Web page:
Two Enacted Parables

Two enacted parables worth thinking about during Holy Week.

Last Sunday I turned from the Big Questions to focus on two clips from N. T. Wright’s visit to Cincinnati dealing with the intentional acts of Jesus during Holy Week leading up to his crucifixion and resurrection. Every act of Jesus we have recorded for us in the Gospels displays his intention and vocation. He often enacted parables as well as telling them. No where is this more apparent than in two scenes in John’s version of the events leading up to Good Friday. The first is the triumphal entry into Jerusalem, humble on the colt of a donkey.

Rejoice greatly, Daughter Zion!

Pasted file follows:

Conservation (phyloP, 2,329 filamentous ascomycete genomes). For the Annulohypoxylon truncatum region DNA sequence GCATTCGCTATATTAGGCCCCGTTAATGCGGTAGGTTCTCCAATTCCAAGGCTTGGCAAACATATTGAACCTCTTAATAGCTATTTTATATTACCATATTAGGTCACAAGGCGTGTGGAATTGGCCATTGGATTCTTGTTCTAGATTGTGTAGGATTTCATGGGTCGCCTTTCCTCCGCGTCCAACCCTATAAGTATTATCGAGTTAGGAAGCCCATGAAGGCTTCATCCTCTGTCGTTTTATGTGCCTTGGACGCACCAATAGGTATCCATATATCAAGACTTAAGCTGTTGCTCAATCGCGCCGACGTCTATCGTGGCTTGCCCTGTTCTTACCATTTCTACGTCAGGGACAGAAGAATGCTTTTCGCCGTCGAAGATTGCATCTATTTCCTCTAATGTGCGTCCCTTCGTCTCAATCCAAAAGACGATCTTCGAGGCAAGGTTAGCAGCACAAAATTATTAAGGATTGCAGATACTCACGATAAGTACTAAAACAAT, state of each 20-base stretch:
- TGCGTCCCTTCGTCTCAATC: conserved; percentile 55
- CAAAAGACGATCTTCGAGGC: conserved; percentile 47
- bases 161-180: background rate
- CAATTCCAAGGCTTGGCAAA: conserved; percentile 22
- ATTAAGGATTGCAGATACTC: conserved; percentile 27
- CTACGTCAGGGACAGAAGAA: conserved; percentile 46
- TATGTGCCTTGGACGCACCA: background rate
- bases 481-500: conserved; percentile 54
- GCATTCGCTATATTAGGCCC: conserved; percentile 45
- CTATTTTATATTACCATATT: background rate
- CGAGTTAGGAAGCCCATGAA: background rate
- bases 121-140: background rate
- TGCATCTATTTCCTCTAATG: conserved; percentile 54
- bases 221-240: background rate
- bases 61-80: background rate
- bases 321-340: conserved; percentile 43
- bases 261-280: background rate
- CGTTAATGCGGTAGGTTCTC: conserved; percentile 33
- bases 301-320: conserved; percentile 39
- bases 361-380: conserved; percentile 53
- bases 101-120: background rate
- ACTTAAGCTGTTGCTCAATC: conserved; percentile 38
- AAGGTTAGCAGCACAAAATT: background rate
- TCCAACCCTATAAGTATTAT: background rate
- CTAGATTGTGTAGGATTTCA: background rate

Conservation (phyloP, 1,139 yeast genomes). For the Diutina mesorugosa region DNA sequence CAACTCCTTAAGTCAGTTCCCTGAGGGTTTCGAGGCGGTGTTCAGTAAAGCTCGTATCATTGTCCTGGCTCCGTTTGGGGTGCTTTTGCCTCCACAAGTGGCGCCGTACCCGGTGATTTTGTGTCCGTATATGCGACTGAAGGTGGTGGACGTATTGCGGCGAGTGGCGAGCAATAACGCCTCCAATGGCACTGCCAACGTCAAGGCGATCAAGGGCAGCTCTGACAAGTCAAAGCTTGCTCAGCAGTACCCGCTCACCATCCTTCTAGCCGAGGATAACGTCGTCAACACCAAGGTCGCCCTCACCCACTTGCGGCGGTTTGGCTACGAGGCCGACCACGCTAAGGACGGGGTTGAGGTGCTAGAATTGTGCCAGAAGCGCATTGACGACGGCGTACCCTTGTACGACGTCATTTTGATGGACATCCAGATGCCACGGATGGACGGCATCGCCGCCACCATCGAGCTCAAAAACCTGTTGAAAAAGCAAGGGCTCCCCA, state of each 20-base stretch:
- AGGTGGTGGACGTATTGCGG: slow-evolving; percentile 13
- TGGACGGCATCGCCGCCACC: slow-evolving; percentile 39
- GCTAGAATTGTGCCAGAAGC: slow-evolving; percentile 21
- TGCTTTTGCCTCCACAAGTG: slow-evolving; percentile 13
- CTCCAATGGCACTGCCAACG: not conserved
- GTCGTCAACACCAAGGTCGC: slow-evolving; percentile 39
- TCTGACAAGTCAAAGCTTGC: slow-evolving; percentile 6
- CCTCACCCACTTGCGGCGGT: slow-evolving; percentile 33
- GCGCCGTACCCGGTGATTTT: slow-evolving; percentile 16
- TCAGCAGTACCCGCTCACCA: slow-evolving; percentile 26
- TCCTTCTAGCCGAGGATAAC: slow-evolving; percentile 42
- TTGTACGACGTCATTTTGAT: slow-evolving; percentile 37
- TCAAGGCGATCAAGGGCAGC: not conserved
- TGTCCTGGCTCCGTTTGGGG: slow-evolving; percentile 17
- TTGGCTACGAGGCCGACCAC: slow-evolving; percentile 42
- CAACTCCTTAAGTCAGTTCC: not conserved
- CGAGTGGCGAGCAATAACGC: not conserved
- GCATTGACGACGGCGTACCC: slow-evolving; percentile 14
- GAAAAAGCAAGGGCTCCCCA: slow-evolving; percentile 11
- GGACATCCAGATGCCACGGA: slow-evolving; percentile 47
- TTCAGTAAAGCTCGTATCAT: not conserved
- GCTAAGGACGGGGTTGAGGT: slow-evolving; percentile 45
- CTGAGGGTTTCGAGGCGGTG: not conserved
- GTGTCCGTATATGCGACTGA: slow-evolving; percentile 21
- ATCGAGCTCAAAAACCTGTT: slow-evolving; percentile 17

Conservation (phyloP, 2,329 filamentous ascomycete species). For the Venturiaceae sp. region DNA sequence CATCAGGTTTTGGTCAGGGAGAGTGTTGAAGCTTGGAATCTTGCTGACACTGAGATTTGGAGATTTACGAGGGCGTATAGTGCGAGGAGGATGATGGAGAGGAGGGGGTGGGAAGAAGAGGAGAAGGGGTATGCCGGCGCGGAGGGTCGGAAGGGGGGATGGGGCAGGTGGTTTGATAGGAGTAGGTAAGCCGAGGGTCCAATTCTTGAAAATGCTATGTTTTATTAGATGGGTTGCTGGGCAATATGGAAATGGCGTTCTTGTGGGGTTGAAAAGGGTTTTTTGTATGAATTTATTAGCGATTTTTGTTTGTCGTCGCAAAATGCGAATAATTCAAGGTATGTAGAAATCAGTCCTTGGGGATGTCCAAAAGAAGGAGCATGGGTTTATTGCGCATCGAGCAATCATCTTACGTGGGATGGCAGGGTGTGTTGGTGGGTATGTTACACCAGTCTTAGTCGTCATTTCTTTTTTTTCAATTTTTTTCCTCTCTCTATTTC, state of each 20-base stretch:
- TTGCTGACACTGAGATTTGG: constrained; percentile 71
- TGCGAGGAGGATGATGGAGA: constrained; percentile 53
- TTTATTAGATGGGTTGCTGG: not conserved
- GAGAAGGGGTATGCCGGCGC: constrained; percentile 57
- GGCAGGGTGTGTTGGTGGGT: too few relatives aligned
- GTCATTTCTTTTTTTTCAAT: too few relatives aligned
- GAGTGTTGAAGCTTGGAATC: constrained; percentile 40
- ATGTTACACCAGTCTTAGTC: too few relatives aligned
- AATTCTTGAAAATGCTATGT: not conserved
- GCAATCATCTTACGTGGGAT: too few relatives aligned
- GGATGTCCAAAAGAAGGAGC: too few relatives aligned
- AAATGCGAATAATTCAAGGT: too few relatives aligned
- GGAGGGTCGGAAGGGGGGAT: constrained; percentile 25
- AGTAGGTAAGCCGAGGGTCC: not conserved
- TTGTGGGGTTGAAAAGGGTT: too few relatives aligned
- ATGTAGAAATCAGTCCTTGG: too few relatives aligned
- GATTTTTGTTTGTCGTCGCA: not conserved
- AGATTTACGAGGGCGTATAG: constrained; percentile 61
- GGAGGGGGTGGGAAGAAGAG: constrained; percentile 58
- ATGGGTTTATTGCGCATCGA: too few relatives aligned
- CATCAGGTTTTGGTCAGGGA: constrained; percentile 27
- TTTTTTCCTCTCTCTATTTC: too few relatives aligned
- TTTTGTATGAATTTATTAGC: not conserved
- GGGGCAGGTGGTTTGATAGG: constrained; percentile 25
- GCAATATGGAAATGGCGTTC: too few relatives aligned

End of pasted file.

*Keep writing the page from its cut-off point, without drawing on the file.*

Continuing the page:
Shout, Daughter Jerusalem!
See, your king comes to you,
righteous and victorious,
lowly and riding on a donkey,
on a colt, the foal of a donkey.
I will take away the chariots from Ephraim
and the warhorses from Jerusalem,
and the battle bow will be broken.
He will proclaim peace to the nations.
His rule will extend from sea to sea
and from the River to the ends of the earth. (Zech. 9:9-10)

The picture above by William Brassey Hole (1846-1917) tells the story quite well. There is more to this painting than most on the triumphal entry.

The question is simple. When Jesus entered Jerusalem on Palm Sunday, was he acting intentionally? (The clip should start at 38:36 and the relevant portion is just over 3 minutes long.)

The short answer is yes – but Wright goes on: